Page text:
The Cucurbitales are an order of flowering plants, included in the rosid group of dicotyledons. This order mostly belongs to tropical areas, with limited presence in subtropical and temperate regions. The order includes shrubs and trees, together with many herbs and climbers. One major characteristic of the Cucurbitales is the presence of unisexual flowers, mostly pentacyclic, with thick pointed petals (whenever present).[2] The pollination is usually performed by insects, but wind pollination is also present (in Coriariaceae and Datiscaceae).

Temporal range: Early Cretaceous – Recent
Scientific classification
Kingdom: Plantae
Clade: Tracheophytes
Clade: Angiosperms
Clade: Eudicots
Clade: Rosids
Clade: Fabids
Order: Cucurbitales
Juss. ex Bercht. & J.Presl[1]
  • Anisophylleales Reveal & Doweld
  • Begoniales Link
  • Begonianae Doweld
  • Coriariales Lindley
  • Coriariopsida Parlatore
  • Corynocarpales Takhtajan
  • Corynocarpanae Takhtajan
  • Cucurbitanae Reveal
  • Cucurbitopsida Brongniart
  • Datiscales Dumortier

The order consists of roughly 2600 species in eight families. The largest families are Begoniaceae (begonia family) with around 1500 species and Cucurbitaceae (gourd family) with around 900 species. These two families include the only economically important plants. Specifically, the Cucurbitaceae (gourd family) include some food species, such as squash, pumpkin (both from Cucurbita), watermelon (Citrullus vulgaris), and cucumber and melons (Cucumis). The Begoniaceae are known for their horticultural species, of which there are over 130 with many more varieties.


The Cucurbitales are an order of plants with a cosmopolitan distribution, particularly diverse in the tropics.[3] Most are herbs, climber herbs, woody lianas or shrubs but some genera include canopy-forming evergreen lauroid trees.[3][4] Members of the Cucurbitales form an important component of low to montane tropical forest with greater representation in terms of the number of species. Although not known with certainty the total number of species in the order, conservative estimates indicate about 2600 species worldwide, distributed in 109 genera.[3] Compared to other flowering plant orders, the taxonomy is poorly understood due to their great diversity, difficulty in identification, and limited study.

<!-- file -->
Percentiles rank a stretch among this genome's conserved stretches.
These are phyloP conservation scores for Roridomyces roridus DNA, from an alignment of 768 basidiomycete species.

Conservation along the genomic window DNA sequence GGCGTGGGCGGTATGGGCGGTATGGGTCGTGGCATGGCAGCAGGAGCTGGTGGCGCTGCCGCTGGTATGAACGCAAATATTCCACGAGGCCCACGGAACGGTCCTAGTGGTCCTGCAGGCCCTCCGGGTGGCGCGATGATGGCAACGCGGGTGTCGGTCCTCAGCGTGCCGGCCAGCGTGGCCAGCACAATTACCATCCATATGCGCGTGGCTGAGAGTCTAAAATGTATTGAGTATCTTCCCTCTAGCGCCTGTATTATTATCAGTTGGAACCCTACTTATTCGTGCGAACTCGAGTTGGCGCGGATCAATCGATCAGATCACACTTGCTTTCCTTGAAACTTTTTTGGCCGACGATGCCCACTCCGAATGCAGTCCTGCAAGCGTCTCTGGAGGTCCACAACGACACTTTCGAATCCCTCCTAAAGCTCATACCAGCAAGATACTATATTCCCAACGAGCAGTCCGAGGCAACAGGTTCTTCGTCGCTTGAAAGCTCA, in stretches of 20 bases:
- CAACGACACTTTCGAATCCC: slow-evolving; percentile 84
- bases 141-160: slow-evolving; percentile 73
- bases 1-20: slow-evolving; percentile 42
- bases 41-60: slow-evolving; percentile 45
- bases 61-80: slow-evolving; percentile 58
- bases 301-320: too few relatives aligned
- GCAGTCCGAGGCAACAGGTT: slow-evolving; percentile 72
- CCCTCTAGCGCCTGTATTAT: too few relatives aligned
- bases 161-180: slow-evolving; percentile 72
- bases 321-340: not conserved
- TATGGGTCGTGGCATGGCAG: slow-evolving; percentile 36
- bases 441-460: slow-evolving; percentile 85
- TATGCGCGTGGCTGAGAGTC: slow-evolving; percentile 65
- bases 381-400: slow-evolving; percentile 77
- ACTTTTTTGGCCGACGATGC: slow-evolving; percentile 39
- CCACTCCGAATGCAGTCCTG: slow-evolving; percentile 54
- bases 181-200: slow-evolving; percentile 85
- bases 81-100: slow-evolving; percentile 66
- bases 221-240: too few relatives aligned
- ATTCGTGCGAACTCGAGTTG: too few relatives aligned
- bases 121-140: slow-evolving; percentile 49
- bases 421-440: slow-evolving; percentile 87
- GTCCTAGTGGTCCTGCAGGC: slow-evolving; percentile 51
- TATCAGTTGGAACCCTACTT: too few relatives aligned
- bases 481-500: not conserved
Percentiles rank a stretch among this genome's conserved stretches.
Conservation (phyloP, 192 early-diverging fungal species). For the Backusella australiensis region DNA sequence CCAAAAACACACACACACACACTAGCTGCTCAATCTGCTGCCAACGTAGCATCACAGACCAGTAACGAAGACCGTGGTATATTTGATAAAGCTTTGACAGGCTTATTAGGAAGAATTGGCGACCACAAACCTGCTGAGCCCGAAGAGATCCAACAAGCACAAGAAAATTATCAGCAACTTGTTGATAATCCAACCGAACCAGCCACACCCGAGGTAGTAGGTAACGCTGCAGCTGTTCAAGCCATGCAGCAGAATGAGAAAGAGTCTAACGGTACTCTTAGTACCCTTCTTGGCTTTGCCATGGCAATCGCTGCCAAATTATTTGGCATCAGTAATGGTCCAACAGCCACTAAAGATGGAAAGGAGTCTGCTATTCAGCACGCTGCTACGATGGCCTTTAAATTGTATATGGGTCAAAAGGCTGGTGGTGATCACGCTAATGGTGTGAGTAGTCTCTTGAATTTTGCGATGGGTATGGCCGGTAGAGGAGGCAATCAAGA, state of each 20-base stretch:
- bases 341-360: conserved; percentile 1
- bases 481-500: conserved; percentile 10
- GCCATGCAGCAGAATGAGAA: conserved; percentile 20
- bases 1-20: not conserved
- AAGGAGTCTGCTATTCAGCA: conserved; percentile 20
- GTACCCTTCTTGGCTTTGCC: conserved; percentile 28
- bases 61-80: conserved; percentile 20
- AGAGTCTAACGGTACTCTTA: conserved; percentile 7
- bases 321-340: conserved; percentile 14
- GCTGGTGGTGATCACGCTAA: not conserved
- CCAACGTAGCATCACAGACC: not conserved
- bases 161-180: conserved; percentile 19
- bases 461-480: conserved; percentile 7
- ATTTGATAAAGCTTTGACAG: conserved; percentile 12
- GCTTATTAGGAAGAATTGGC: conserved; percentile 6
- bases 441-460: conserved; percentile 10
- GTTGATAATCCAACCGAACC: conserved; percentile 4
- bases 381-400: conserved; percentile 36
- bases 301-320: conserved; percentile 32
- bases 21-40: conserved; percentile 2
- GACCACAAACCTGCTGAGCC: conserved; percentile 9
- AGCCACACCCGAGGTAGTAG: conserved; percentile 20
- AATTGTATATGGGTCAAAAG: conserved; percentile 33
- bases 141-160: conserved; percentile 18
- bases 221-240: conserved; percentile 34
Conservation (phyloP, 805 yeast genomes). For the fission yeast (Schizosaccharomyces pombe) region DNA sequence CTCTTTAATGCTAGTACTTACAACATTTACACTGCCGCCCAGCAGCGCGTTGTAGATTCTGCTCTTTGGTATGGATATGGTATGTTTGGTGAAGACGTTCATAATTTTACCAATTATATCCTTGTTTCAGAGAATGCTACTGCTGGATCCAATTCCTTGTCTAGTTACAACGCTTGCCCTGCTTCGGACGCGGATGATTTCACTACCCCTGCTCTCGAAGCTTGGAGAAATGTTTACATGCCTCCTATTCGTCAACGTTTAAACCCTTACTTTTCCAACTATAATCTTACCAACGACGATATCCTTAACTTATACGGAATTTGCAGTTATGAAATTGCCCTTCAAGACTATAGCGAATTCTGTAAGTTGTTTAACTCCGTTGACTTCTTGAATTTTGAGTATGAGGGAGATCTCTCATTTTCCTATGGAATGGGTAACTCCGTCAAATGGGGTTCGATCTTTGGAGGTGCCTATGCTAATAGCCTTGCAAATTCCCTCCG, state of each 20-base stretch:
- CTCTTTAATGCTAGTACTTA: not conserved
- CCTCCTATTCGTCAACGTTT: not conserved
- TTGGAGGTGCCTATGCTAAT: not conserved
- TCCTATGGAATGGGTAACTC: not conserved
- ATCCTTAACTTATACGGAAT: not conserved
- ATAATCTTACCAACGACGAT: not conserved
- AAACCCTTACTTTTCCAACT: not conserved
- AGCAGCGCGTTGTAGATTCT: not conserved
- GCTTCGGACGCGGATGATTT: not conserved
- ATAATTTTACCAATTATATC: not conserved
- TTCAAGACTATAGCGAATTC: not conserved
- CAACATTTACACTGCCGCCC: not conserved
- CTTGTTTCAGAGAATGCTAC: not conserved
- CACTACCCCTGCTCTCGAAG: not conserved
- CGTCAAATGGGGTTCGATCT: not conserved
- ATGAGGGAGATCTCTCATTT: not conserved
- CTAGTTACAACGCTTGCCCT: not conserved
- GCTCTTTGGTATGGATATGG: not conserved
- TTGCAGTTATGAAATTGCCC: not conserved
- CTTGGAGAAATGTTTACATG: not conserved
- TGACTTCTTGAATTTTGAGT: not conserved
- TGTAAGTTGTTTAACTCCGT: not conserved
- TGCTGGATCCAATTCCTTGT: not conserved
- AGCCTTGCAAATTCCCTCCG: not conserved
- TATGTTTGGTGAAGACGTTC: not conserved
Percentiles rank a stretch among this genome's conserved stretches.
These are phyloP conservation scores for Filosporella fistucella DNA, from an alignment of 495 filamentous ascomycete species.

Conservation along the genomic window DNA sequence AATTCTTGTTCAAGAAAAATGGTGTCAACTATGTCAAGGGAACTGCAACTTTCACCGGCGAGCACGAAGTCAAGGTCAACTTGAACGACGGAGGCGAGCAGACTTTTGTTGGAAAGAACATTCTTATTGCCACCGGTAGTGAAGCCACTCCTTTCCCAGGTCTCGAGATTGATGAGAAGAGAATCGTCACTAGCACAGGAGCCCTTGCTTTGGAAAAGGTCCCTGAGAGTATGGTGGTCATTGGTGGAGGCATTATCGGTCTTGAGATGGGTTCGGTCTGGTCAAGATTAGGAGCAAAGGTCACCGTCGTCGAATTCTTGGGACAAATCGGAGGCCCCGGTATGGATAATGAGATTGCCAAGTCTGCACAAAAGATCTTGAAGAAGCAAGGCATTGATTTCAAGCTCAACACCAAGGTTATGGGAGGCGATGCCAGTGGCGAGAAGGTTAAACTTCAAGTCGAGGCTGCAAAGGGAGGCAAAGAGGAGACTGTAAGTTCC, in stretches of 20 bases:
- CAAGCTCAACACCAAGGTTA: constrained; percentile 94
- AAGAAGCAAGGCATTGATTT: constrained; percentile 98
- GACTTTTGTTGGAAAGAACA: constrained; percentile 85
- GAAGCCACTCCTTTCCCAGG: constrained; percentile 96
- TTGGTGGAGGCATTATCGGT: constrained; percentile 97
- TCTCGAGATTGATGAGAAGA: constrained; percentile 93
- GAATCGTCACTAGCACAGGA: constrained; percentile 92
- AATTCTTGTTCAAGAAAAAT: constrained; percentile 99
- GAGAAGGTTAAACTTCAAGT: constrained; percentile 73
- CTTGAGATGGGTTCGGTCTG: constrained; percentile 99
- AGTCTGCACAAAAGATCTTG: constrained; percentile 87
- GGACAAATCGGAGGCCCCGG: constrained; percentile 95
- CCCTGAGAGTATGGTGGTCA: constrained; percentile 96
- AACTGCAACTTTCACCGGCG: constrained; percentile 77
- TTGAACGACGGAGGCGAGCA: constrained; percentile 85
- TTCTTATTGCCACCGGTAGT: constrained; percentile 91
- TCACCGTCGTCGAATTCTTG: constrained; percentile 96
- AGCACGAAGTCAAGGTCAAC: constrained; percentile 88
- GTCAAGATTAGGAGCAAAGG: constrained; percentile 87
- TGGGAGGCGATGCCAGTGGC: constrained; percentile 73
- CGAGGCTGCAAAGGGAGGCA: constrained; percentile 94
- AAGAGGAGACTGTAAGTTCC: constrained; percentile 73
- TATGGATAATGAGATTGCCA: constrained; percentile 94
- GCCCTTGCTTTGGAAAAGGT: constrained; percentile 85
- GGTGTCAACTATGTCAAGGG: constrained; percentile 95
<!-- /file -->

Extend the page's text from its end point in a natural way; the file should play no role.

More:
The order Cucurbitales in the eurosid I clade comprises almost 2600 species in 109 or 110 genera in eight families, tropical and temperate, of very different sizes, morphology, and ecology.[3] It is a case of divergent evolution. In contrast, there is convergent evolution with other groups not related due to ecological or physical drivers toward a similar solution, including analogous structures. Some species are trees that have similar foliage to the true laurels due to convergent evolution.[3]

The patterns of speciation in the Cucurbitales are diversified in a high number of species. They have a pantropical distribution with centers of diversity in Africa, South America, and Southeast Asia. They most likely originated in West Gondwana 67–107 million years ago, so the oldest split could relate to the break-up of Gondwana in the middle Eocene to late Oligocene, 45–24 million years ago. The group reached their current distribution by multiple intercontinental dispersal events. One factor was product of aridification, other groups responded to favorable climatic periods and expanded across the available habitat, occurring as opportunistic species across wide distribution; other groups diverged over long periods within isolated areas.[3]

The Cucurbitales comprise the families: Apodanthaceae, Anisophylleaceae, Begoniaceae, Coriariaceae, Corynocarpaceae, Cucurbitaceae, Tetramelaceae, and Datiscaceae.[5] Some of the synapomorphies of the order are: leaves in spiral with secondary veins palmated, calyx or perianth valvate, and the elevated stomatal calyx/perianth bearing separate styles. The two whorls are similar in texture.[6]